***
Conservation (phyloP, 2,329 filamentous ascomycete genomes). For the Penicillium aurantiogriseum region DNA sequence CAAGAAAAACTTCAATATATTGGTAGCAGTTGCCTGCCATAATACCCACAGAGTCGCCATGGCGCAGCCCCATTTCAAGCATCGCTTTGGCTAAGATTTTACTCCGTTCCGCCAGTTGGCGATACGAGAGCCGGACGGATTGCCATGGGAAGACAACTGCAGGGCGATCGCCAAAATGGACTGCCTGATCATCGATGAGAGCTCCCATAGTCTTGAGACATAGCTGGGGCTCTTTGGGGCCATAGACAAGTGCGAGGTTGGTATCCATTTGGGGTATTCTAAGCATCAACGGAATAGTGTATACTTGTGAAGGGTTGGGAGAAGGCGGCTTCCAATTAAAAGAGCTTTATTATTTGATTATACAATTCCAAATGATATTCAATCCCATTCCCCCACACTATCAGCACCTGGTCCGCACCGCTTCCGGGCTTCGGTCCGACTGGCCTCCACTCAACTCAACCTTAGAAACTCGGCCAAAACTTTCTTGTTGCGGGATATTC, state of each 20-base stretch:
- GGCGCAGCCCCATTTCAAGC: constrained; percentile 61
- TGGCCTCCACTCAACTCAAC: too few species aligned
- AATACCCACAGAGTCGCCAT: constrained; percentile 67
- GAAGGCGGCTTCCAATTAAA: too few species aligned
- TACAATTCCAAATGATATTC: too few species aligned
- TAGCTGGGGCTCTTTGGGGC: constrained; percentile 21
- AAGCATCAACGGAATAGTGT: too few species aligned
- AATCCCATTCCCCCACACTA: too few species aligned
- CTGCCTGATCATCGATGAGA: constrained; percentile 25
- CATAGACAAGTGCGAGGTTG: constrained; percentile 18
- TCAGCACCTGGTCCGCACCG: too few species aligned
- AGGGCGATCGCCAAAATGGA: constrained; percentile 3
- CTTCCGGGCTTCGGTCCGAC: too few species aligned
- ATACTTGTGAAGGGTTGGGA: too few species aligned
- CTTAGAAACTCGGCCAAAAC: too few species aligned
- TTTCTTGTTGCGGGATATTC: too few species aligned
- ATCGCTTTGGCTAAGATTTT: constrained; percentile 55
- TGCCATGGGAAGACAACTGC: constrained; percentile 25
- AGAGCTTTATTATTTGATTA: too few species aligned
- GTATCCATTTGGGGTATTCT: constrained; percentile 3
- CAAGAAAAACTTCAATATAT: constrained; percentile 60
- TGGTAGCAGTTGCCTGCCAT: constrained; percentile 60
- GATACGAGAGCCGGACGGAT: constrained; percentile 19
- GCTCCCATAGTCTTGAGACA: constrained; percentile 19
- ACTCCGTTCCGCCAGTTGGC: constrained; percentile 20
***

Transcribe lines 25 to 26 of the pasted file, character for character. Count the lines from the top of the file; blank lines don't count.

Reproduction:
- GCTCCCATAGTCTTGAGACA: constrained; percentile 19
- ACTCCGTTCCGCCAGTTGGC: constrained; percentile 20